sorry, changed it back - I did not see your reply before I edited
Watching it go back and forth made me laugh. I love how the internet is both forever and a memory hole at the same time.
Many, but not all, scammers use autodialers, but how do the scammers who have a taxpayer name to go with the phone number receive that data? Who sells it to them?
He’s probably just a massive fan of The Young Ones.
Dammit, you got there first.
They should’ve applied to Wells Fargo.
Yet still they find time to curl up with a good book:
As with the 419ers, it’s entirely likely that the seeming incompetence merely weeds out those call recipients who aren’t rubes.
I’m surprised people spend so much time reading. The average American reads 49 minutes a day every day? I am beyond surprised.
I’m kind of surprised that so many people still answer random calls from strangers. Caller ID and voicemail have been around for a long time now. More than that, most people I know never answer the phone unless a call was pre-planned/scheduled (unless it’s from one of those few family members who don’t text or use messaging apps and therefore can’t schedule it).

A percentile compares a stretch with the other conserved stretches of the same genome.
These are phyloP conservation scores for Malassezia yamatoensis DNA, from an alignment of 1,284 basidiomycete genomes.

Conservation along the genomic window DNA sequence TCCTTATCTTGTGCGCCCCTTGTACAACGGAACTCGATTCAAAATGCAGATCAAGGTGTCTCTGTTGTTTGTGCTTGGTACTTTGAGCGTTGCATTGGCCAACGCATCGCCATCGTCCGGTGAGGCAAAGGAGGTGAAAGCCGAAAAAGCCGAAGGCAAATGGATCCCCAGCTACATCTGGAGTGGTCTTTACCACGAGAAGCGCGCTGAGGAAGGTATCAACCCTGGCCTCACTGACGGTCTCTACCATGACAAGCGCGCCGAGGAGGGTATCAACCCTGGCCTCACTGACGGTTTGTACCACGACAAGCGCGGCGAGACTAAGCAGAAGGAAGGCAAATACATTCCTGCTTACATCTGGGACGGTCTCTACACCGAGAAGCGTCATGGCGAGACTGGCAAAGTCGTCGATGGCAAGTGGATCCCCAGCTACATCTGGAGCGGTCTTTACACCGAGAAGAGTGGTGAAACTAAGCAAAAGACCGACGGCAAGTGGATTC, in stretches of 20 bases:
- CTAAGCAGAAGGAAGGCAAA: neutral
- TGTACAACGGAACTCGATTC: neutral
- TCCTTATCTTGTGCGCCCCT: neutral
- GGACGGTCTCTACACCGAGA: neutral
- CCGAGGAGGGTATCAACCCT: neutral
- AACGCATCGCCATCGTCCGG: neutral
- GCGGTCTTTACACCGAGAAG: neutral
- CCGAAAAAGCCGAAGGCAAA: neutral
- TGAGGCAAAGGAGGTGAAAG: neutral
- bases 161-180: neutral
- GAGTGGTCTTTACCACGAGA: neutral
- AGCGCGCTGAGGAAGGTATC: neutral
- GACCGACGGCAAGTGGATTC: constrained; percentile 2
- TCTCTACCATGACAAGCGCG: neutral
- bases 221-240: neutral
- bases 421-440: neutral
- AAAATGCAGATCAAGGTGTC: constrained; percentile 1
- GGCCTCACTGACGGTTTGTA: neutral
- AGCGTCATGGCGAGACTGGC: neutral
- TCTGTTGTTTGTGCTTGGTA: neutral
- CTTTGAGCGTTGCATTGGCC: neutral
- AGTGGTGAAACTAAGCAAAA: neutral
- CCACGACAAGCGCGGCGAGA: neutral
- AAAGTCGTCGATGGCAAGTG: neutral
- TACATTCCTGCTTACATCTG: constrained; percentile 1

ah, the looking-at-dissolving-blue-dots counter. it’s so mesmerizing and relaxing
Now I know my future daughter’s name. Barbara Connery Bruce Transistor Mariachi. I can’t wait to meet her.
If your number is listed, they get your name from the phone company, same as regular telemarketers.
If it isn’t listed?
Obviously they’re mining (probably in violation of the TOS) some other database that has your name and number in it, no idea which one, sorry.
Which is probably the way… I mean if you are gonna scam call someone in the first place what more is a creatively acquired list of names/numbers?
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